Keegan Checkett, MD is an Assistant Professor of Medicine in the Section of Emergency Medicine and the Director of the International Emergency Medicine Medical Education Fellowship Program at the University of Chicago. She completed her internal medicine residency training at the University of California –San Francisco and worked as a hospitalist on Navajo Nation before matriculating into the Emergency Medicine Residency Program at the University of Chicago, where she joined the faculty after graduating in 2011. Dr. Checkett served as core faculty for the Emergency Medicine Residency Program at Muhimbili National Hospital in Dar es Salaam, and remains active on the Education Committee for the African Federation of Emergency Medicine.
Since 2014, Dr. Checkett has worked with Partners in Health in Haiti as the Emergency Medicine Residency Co-Director at University Hospital of Mirebalais, where she developed and implemented a unique curriculum for the first and only emergency medicine residency in Haiti. The three-year training program meets all international standards, has begun the ACGME-I accreditation process (making it the first low-income country EM program to do so), and recently graduated its third class, and completed a successful transition to local leadership.
Living and working full-time in two different countries simultaneously requires routine and organization, particularly around packing and travel. Necessary tools include:
- • InstaCartor PrimeNow: order from the Port au Prince Airport, and groceries are on my doorstep when I get home
- • Eagle Creek zip-around Compression Bags: Cuts the bulk of clothes in half, no wrinkles
- • Dr. Bronner’s Peppermint Soap: I haven’t tried brushing my teeth with it, but it does everything else!
- • Starbucks Via Instant Coffee: zoom
- • Om on the Range: a regular yoga practice keeps me steady. In Chicago, I practice at Om. When I travel, I use their podcasts. I find comfort in practicing with my home instructors and classmates, wherever I may be in the world.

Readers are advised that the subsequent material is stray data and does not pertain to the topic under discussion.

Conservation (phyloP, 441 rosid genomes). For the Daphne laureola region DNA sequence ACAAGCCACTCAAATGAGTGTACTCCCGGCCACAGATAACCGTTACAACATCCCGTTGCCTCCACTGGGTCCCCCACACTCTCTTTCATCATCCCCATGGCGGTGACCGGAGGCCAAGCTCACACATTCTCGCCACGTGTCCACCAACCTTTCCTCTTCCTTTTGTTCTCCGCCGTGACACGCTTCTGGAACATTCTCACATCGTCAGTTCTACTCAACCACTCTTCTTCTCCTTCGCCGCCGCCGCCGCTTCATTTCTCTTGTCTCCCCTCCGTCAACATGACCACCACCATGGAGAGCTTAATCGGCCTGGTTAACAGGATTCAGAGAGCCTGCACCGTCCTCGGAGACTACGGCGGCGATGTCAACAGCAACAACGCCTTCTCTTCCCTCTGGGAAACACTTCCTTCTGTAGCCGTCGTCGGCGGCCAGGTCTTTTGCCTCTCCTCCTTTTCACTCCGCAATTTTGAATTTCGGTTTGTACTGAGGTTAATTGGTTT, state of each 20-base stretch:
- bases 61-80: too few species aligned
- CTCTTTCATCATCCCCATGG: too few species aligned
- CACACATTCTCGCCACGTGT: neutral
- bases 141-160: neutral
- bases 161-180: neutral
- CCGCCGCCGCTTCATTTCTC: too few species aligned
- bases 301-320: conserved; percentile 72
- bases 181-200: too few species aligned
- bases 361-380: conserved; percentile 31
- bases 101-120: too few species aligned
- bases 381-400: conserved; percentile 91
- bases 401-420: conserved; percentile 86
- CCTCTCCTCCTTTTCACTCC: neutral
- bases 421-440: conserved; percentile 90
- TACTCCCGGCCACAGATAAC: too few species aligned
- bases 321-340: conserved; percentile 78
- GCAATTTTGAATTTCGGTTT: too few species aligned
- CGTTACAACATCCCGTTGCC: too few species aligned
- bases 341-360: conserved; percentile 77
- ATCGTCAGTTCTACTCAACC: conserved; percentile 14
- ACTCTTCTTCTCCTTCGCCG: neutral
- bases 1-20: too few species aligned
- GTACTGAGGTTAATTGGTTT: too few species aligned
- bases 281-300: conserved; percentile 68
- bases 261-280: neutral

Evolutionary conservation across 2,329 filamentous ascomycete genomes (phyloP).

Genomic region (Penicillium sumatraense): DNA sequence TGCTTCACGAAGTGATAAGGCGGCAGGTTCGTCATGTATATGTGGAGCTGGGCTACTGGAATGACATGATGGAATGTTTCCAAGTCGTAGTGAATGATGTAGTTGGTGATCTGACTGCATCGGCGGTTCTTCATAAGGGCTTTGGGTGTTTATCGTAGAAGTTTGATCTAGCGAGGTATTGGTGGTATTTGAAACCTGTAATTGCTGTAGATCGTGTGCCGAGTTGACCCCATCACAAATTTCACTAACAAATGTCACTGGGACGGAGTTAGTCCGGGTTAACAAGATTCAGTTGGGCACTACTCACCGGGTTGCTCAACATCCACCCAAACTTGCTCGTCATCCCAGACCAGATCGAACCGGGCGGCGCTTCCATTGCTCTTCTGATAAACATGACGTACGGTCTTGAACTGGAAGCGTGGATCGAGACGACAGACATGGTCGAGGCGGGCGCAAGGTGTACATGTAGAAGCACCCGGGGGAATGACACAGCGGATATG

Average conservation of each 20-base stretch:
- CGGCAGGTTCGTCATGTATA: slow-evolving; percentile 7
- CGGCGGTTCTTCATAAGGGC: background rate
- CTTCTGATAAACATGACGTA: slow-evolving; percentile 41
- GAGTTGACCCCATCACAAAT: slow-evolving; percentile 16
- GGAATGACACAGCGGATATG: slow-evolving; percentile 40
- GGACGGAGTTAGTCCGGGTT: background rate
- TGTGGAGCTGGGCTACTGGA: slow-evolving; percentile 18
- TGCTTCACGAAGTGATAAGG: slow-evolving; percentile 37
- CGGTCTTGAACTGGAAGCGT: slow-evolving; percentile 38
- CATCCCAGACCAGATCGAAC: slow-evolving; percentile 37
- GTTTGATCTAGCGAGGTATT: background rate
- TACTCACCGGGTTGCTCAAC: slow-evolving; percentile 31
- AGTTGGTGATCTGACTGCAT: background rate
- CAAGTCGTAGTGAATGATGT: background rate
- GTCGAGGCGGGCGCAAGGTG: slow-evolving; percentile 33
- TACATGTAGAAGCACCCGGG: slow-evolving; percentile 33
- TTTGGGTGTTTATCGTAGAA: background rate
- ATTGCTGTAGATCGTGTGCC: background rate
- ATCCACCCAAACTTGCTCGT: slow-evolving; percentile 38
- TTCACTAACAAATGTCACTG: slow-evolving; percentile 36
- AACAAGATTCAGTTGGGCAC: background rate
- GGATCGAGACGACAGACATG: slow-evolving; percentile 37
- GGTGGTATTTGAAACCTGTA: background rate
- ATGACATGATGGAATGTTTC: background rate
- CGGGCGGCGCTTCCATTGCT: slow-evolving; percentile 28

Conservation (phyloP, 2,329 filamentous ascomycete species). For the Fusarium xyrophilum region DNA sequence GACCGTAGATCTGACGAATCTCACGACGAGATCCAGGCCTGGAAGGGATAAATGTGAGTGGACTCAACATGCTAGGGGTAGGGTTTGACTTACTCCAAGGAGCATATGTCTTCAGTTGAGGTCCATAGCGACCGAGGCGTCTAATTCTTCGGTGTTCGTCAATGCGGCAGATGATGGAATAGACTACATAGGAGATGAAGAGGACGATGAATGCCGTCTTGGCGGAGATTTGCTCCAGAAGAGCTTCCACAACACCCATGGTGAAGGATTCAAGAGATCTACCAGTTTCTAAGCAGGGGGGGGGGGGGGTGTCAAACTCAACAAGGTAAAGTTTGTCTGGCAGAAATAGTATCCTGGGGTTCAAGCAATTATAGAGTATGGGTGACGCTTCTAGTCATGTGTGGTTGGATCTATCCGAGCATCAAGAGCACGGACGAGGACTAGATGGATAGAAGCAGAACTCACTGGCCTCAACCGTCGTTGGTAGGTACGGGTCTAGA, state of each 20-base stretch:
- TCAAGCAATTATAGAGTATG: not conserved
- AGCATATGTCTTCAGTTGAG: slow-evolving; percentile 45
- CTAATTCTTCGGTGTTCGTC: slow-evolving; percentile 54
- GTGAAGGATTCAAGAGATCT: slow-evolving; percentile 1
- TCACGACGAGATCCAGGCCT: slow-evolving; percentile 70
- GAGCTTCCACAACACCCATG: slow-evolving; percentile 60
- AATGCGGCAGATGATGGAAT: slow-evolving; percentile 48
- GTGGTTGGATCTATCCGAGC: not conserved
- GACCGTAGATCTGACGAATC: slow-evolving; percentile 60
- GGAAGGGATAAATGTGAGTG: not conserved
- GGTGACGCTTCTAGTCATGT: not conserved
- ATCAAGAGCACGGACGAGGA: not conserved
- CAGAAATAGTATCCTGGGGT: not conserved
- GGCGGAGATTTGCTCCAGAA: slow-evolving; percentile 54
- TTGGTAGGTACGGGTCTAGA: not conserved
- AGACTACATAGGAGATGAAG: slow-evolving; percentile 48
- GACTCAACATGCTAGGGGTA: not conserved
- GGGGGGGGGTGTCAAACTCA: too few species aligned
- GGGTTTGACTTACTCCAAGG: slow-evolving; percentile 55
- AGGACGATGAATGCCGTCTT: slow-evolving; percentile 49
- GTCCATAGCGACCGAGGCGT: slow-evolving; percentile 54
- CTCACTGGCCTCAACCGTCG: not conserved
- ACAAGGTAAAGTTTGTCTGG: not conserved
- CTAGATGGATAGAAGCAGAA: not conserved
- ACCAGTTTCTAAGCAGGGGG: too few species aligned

- • iOSReminders app: I use a modified version of Getting Things Done. Reminders is brilliant in its simplicity and reliability; setan alarm, jot down a note, and trust all things go to the cloud, even when I’m on limited and slow data.
- • GoogleDocsand Gmail: both work well offline, which is important when I’m traveling. Docs and Sheets are particularly great for collaborating internationally on documents.
Regarding personal life, I take a long view on balance. Those six years in Tanzania and Haiti didn’t include much time outside work, but it was necessary to do high quality, ethical work, and I am privileged to have had that opportunity. Now back in Chicago, I am catching up on my personal life and taking time to unpack some boxes, hang out with friends, and work toward single motherhood, though currently am learning patience and empathy with unanticipated infertility.
Like most professional women, I had a ten-year plan for my career that factored in, but did not pause for, family. Life doesn’t always acknowledge idealized calendars, robust as our organizational systems may be. I’ve never felt my femaleness more than in the past year, with my career and my personal life at odds in a way that I had not experienced, and my male colleagues will never. Academic women have made tremendous strides toward professional parity, and I look forward to future collaboration and innovation, including our male colleagues, to further level the playing field.
Advice to Women Faculty and Trainees
Choose the job you love.
Switching from IM to EM was rough—and absolutely worth it. Everyone deserves to have a job she loves. Be brave, and go after it.
Find colleagues and a chief who support and empower you, and who you respect and admire.
My chief, Linda Druelinger, and colleagues, all twenty of them, make my work possible. Their support for the development of the international EM (and infinite generosity in scheduling) enables my travel, and as such, my involvement with the Tanzania and Haiti EM residencies is on behalf of the entire UChicagoSection of Emergency Medicine.
Call your girlfriend.
I’ve met my closest friends in the field. These women see me, and they are my staunchest allies and most vocal critics, they challenge and sustain me, and I them. Identify and nurture those relationships; they are rich, and rare, and make us better.